Jeremy Hunt threatens to abandon EU talks over new Brexit deal
Tory leadership contender sets deadline for agreeing a fresh accord that will satisfy MPs
Conservative Party leadership contender Jeremy Hunt delivers a speech on his Brexit plan in London, England. Photograph: Frank Augstein – WPA Pool/Getty Images
Conservative leadership contender Jeremy Hunt has said he would abandon talks with the European Union at the end of September if he sees no prospect of a new Brexit deal that could win a majority at Westminster. Mr Hunt said he would put a new plan before the House of Commons in early September and then negotiate with the EU for three weeks.
“As prime minister I will make a judgment on September 30th as to whether there is a realistic chance of a new deal being agreed that can pass the House of Commons,” he said.
“If my judgment – and the judgment of my cabinet – is that there is a deal to be done I will seek to conclude the negotiations and pass a new meaningful vote and any necessary legislation in the House of Commons before the end of October. If my judgment is that there is no deal to be done, I will immediately cease all discussions with the European Union and focus the whole country’s attention on no-deal preparations.”
Mr Hunt, who is trailing Boris Johnson in polls of Conservative Party members, said he would form a negotiating team including members of the hardline Brexiteer European Research Group, centrist Conservatives, the DUP and Scottish and Welsh Conservatives. It would be supported by Crawford Falconer, a New Zealander trade expert at the department for international trade.
“They will be tasked with producing an alternative exit deal, based on the alternative arrangements proposals, that can command a majority in the House of Commons and addresses, seriously and forensically, legitimate EU and Irish concerns about the Irish Border and the integrity of the single market. This plan will be published by the end of August,” he said.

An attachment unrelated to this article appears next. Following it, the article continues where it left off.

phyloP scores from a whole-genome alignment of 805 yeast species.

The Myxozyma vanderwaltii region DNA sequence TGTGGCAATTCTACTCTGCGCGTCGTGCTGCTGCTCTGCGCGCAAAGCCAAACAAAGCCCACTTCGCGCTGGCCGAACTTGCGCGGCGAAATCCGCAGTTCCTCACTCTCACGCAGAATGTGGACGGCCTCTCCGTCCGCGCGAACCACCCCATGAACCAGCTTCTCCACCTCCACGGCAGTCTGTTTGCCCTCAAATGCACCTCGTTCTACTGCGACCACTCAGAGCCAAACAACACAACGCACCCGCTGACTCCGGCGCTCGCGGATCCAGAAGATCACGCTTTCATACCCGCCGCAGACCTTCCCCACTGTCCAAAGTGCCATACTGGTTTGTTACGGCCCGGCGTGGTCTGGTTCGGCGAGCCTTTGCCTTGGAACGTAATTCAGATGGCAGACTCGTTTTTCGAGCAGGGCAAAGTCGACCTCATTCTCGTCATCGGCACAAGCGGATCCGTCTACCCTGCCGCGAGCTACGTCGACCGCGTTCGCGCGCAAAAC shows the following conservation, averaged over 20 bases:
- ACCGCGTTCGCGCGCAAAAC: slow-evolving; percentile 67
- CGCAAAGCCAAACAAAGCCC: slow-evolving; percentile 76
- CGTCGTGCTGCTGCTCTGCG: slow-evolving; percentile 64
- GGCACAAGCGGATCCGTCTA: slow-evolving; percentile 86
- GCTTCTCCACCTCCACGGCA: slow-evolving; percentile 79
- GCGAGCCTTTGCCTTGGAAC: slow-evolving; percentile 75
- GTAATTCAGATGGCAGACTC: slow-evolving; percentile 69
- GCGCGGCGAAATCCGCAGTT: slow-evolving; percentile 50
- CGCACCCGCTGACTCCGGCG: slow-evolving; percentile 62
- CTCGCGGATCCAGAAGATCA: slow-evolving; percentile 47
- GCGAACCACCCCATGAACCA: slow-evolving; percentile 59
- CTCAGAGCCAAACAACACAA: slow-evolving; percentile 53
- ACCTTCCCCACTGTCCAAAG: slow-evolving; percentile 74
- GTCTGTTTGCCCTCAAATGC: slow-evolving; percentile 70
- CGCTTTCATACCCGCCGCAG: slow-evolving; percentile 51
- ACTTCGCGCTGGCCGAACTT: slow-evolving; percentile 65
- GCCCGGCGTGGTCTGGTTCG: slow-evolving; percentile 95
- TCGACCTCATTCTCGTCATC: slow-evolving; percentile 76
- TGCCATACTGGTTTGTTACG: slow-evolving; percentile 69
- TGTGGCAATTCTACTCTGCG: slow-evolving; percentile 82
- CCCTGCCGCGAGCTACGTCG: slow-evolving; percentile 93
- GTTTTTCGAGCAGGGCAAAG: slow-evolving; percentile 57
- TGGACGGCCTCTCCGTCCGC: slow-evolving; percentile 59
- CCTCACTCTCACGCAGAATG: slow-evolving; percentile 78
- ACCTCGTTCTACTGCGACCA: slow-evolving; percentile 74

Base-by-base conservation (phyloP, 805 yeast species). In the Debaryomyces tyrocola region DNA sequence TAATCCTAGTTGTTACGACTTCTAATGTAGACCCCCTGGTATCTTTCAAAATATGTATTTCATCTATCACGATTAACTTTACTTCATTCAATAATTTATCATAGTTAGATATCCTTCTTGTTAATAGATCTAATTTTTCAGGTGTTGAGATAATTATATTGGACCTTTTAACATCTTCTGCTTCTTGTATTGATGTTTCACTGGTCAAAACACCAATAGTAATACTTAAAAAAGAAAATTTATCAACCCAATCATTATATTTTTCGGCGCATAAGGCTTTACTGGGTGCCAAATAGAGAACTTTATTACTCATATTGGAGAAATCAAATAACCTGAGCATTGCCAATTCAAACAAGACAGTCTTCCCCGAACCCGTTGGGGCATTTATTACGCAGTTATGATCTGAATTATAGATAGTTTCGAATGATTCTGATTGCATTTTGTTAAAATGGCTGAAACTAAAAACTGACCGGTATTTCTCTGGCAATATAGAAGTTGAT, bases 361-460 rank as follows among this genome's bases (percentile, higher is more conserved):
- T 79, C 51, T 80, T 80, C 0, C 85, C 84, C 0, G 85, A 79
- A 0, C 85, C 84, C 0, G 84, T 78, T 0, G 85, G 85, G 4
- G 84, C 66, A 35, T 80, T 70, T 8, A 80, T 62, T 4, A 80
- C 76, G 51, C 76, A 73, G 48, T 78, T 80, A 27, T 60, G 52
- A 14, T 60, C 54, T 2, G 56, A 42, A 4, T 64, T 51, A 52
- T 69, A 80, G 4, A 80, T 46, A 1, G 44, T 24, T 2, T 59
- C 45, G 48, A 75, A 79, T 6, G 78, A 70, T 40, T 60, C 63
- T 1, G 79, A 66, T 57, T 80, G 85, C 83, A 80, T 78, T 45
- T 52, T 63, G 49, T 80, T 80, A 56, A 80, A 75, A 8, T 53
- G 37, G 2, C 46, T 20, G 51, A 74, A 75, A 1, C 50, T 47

Mr Hunt promised to set up a taskforce to prepare for a no-deal Brexit and a £6 billion (about €6.7 billion) bailout for farmers and fishermen affected by the imposition of tariffs in such a scenario. A National Logistics Committee would produce a plan to keep goods flowing after a no-deal Brexit and assess what emergency powers might be needed to ensure that ports and airports work smoothly.
“In any negotiation you need leverage, and part of ours is showing that we have a plan to ensure we succeed as a country through a no-deal exit from the EU, and we are willing to use that plan if we can’t get an acceptable deal,” he said.
“So I urge any colleagues thinking of blocking a no-deal Brexit to reflect that you may in fact be making it harder to get a negotiated exit, by giving the EU misplaced confidence that we will give ground, and ultimately increasing the chance that we leave without a deal.”